Sen. Tom Cotton Draws Red Line on Arms Control Treaty With Russia

Cotton: Vladimir Putin has determined he gains more than he loses by violating INF commitments

Sen. Tom Cotton
Sen. Tom Cotton / Getty Images
July 18, 2017

Sen. Tom Cotton (R., Ark.) is urging the Trump administration to withdraw from a landmark arms control pact with Russia unless the Kremlin comes back into compliance with the treaty.

Cotton said Monday that President Vladimir Putin has determined he gains more than he loses by violating the commitments mandated under the Intermediate Nuclear Forces Treaty, making it imperative that the United States increase the costs of cheating on the accord.

The United States in February accused Russia of violating the 1987 treaty, which bans the testing, production, and possession of American and Russian land-based intermediate-range missiles, after Moscow deployed a prohibited cruise missile. The Obama administration first accused Russia of violating the treaty in 2014 when it tested the banned missiles, but Cotton said the former president never followed up "in any meaningful way."

The Kremlin has denied any violations.

"For the time being, it's probably best to try to preserve the INF treaty, but only if Russia comes back into compliance promptly and verifiably," Cotton said at an event hosted by the Center for Strategic and International Studies in Washington, D.C. "Should they not do that, then obviously we should not remain in a treaty where we become literally the only country on earth that refrains from building a particular kind of weapons system."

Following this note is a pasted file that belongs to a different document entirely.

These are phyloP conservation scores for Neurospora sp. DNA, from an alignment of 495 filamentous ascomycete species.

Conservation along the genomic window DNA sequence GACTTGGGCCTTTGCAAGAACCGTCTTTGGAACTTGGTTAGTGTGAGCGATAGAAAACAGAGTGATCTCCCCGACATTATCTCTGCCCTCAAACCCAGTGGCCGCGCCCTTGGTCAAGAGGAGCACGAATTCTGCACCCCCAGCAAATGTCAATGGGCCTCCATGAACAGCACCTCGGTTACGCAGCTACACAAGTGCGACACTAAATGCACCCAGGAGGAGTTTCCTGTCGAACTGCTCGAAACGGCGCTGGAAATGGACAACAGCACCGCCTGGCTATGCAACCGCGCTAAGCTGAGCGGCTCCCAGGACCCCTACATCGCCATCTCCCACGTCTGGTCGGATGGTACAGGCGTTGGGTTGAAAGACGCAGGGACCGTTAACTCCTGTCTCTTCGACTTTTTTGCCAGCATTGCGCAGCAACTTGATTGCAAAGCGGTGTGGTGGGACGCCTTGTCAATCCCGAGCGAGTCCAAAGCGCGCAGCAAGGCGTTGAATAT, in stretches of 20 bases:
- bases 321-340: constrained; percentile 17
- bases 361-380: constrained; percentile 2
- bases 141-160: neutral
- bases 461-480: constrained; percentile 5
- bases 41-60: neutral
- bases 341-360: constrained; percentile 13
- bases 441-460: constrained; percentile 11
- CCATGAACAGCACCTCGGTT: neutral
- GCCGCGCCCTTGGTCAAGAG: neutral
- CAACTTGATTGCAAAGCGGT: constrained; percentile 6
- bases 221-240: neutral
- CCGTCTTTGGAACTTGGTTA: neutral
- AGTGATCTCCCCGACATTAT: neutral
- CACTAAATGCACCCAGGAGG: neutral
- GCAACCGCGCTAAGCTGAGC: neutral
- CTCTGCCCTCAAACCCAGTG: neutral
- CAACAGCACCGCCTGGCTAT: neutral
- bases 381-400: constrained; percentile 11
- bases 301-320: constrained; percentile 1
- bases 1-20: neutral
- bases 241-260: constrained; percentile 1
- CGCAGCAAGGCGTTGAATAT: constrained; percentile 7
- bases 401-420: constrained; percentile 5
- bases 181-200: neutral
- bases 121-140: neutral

Cotton, a member of the Senate Armed Services Committee, introduced legislation earlier this year that would compel the Trump administration to develop new intermediate missiles within the prohibited range in response to Russia's breaches.

The bill would also allocate $500 million in funding to develop new defense capabilities to counteract any advances made by the Kremlin, facilitate the transfer of intermediate-range missile systems to U.S. allies in Europe, and pull federal funding from two other treaties with Russia that the Kremlin wants to keep in tact.

Cotton said all four provisions were carefully crafted to abide by the treaty's commitments while sending a strong message to Putin that the United States is willing to walk away from the agreement unless Russia comes back into compliance.

The Trump administration is currently assessing whether the United States should remain in the INF as part of a broader review of the nation's nuclear posture. The review, initiated by the Pentagon in April, will be the first such assessment since 2010.